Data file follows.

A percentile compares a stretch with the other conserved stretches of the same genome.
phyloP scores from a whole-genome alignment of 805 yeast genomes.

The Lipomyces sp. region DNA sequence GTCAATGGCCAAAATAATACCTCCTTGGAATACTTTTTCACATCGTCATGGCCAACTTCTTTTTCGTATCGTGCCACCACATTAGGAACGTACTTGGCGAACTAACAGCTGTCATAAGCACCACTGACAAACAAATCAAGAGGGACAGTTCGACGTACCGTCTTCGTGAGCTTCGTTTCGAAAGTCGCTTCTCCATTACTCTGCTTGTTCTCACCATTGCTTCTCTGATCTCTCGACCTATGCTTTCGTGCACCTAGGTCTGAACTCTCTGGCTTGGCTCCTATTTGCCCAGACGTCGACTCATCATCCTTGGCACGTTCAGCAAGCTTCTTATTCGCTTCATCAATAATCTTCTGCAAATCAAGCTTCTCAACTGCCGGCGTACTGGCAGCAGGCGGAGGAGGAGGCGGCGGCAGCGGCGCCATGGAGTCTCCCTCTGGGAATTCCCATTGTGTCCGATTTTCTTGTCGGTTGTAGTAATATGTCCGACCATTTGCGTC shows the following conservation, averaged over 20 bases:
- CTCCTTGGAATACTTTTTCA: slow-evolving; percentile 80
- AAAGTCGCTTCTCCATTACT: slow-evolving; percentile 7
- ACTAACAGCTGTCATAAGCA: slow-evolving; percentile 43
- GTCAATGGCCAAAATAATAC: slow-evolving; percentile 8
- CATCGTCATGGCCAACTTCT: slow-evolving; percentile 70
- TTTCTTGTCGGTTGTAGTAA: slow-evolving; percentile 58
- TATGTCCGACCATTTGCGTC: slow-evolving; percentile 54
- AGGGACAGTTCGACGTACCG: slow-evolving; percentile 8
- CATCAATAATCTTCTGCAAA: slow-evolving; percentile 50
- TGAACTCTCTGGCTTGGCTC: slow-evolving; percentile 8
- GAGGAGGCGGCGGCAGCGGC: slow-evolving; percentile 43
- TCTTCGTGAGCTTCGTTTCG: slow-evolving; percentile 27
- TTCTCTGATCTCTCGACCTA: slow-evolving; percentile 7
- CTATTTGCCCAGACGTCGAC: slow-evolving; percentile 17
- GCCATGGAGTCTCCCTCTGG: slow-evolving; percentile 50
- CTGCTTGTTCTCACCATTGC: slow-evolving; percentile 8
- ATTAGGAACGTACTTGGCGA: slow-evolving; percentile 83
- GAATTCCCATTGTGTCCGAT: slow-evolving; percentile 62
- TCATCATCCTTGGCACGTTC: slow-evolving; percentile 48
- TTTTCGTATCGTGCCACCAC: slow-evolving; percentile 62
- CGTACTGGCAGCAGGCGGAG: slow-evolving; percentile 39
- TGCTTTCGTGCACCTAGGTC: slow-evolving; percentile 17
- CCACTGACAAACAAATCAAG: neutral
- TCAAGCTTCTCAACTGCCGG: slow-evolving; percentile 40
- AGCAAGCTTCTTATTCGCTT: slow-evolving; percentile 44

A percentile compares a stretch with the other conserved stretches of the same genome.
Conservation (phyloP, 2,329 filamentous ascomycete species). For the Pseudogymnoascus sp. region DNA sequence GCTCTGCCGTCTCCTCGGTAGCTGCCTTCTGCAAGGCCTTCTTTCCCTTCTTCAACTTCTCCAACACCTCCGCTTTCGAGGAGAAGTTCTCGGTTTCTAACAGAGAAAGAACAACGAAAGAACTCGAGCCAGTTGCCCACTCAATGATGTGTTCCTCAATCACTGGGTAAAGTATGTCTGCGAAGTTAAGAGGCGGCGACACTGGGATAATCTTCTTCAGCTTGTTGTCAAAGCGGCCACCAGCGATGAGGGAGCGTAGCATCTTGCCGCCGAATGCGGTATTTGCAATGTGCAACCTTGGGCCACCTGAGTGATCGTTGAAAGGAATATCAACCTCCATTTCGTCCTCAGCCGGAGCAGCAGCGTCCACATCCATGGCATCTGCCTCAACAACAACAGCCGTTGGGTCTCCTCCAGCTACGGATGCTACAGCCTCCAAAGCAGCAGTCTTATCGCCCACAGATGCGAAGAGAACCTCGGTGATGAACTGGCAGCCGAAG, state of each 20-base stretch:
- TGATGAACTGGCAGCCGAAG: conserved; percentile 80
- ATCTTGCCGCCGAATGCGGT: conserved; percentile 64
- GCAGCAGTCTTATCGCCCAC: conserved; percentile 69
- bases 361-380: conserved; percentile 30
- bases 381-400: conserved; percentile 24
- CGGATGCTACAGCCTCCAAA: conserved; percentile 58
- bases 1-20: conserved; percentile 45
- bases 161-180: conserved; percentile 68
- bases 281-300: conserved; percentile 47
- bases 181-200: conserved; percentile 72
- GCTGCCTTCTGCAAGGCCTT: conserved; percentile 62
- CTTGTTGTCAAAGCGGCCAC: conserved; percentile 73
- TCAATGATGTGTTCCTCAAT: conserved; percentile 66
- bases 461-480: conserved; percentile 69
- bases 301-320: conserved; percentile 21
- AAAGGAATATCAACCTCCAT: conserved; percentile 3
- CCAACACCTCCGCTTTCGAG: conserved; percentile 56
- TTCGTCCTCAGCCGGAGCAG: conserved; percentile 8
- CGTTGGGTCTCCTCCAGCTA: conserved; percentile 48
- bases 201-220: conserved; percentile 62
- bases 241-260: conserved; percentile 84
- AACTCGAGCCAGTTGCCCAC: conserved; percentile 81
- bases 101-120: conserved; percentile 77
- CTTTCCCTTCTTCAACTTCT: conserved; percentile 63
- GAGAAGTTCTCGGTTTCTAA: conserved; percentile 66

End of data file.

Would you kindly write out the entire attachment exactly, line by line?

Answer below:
A percentile compares a stretch with the other conserved stretches of the same genome.
phyloP scores from a whole-genome alignment of 805 yeast genomes.

The Lipomyces sp. region DNA sequence GTCAATGGCCAAAATAATACCTCCTTGGAATACTTTTTCACATCGTCATGGCCAACTTCTTTTTCGTATCGTGCCACCACATTAGGAACGTACTTGGCGAACTAACAGCTGTCATAAGCACCACTGACAAACAAATCAAGAGGGACAGTTCGACGTACCGTCTTCGTGAGCTTCGTTTCGAAAGTCGCTTCTCCATTACTCTGCTTGTTCTCACCATTGCTTCTCTGATCTCTCGACCTATGCTTTCGTGCACCTAGGTCTGAACTCTCTGGCTTGGCTCCTATTTGCCCAGACGTCGACTCATCATCCTTGGCACGTTCAGCAAGCTTCTTATTCGCTTCATCAATAATCTTCTGCAAATCAAGCTTCTCAACTGCCGGCGTACTGGCAGCAGGCGGAGGAGGAGGCGGCGGCAGCGGCGCCATGGAGTCTCCCTCTGGGAATTCCCATTGTGTCCGATTTTCTTGTCGGTTGTAGTAATATGTCCGACCATTTGCGTC shows the following conservation, averaged over 20 bases:
- CTCCTTGGAATACTTTTTCA: slow-evolving; percentile 80
- AAAGTCGCTTCTCCATTACT: slow-evolving; percentile 7
- ACTAACAGCTGTCATAAGCA: slow-evolving; percentile 43
- GTCAATGGCCAAAATAATAC: slow-evolving; percentile 8
- CATCGTCATGGCCAACTTCT: slow-evolving; percentile 70
- TTTCTTGTCGGTTGTAGTAA: slow-evolving; percentile 58
- TATGTCCGACCATTTGCGTC: slow-evolving; percentile 54
- AGGGACAGTTCGACGTACCG: slow-evolving; percentile 8
- CATCAATAATCTTCTGCAAA: slow-evolving; percentile 50
- TGAACTCTCTGGCTTGGCTC: slow-evolving; percentile 8
- GAGGAGGCGGCGGCAGCGGC: slow-evolving; percentile 43
- TCTTCGTGAGCTTCGTTTCG: slow-evolving; percentile 27
- TTCTCTGATCTCTCGACCTA: slow-evolving; percentile 7
- CTATTTGCCCAGACGTCGAC: slow-evolving; percentile 17
- GCCATGGAGTCTCCCTCTGG: slow-evolving; percentile 50
- CTGCTTGTTCTCACCATTGC: slow-evolving; percentile 8
- ATTAGGAACGTACTTGGCGA: slow-evolving; percentile 83
- GAATTCCCATTGTGTCCGAT: slow-evolving; percentile 62
- TCATCATCCTTGGCACGTTC: slow-evolving; percentile 48
- TTTTCGTATCGTGCCACCAC: slow-evolving; percentile 62
- CGTACTGGCAGCAGGCGGAG: slow-evolving; percentile 39
- TGCTTTCGTGCACCTAGGTC: slow-evolving; percentile 17
- CCACTGACAAACAAATCAAG: neutral
- TCAAGCTTCTCAACTGCCGG: slow-evolving; percentile 40
- AGCAAGCTTCTTATTCGCTT: slow-evolving; percentile 44

A percentile compares a stretch with the other conserved stretches of the same genome.
Conservation (phyloP, 2,329 filamentous ascomycete species). For the Pseudogymnoascus sp. region DNA sequence GCTCTGCCGTCTCCTCGGTAGCTGCCTTCTGCAAGGCCTTCTTTCCCTTCTTCAACTTCTCCAACACCTCCGCTTTCGAGGAGAAGTTCTCGGTTTCTAACAGAGAAAGAACAACGAAAGAACTCGAGCCAGTTGCCCACTCAATGATGTGTTCCTCAATCACTGGGTAAAGTATGTCTGCGAAGTTAAGAGGCGGCGACACTGGGATAATCTTCTTCAGCTTGTTGTCAAAGCGGCCACCAGCGATGAGGGAGCGTAGCATCTTGCCGCCGAATGCGGTATTTGCAATGTGCAACCTTGGGCCACCTGAGTGATCGTTGAAAGGAATATCAACCTCCATTTCGTCCTCAGCCGGAGCAGCAGCGTCCACATCCATGGCATCTGCCTCAACAACAACAGCCGTTGGGTCTCCTCCAGCTACGGATGCTACAGCCTCCAAAGCAGCAGTCTTATCGCCCACAGATGCGAAGAGAACCTCGGTGATGAACTGGCAGCCGAAG, state of each 20-base stretch:
- TGATGAACTGGCAGCCGAAG: conserved; percentile 80
- ATCTTGCCGCCGAATGCGGT: conserved; percentile 64
- GCAGCAGTCTTATCGCCCAC: conserved; percentile 69
- bases 361-380: conserved; percentile 30
- bases 381-400: conserved; percentile 24
- CGGATGCTACAGCCTCCAAA: conserved; percentile 58
- bases 1-20: conserved; percentile 45
- bases 161-180: conserved; percentile 68
- bases 281-300: conserved; percentile 47
- bases 181-200: conserved; percentile 72
- GCTGCCTTCTGCAAGGCCTT: conserved; percentile 62
- CTTGTTGTCAAAGCGGCCAC: conserved; percentile 73
- TCAATGATGTGTTCCTCAAT: conserved; percentile 66
- bases 461-480: conserved; percentile 69
- bases 301-320: conserved; percentile 21
- AAAGGAATATCAACCTCCAT: conserved; percentile 3
- CCAACACCTCCGCTTTCGAG: conserved; percentile 56
- TTCGTCCTCAGCCGGAGCAG: conserved; percentile 8
- CGTTGGGTCTCCTCCAGCTA: conserved; percentile 48
- bases 201-220: conserved; percentile 62
- bases 241-260: conserved; percentile 84
- AACTCGAGCCAGTTGCCCAC: conserved; percentile 81
- bases 101-120: conserved; percentile 77
- CTTTCCCTTCTTCAACTTCT: conserved; percentile 63
- GAGAAGTTCTCGGTTTCTAA: conserved; percentile 66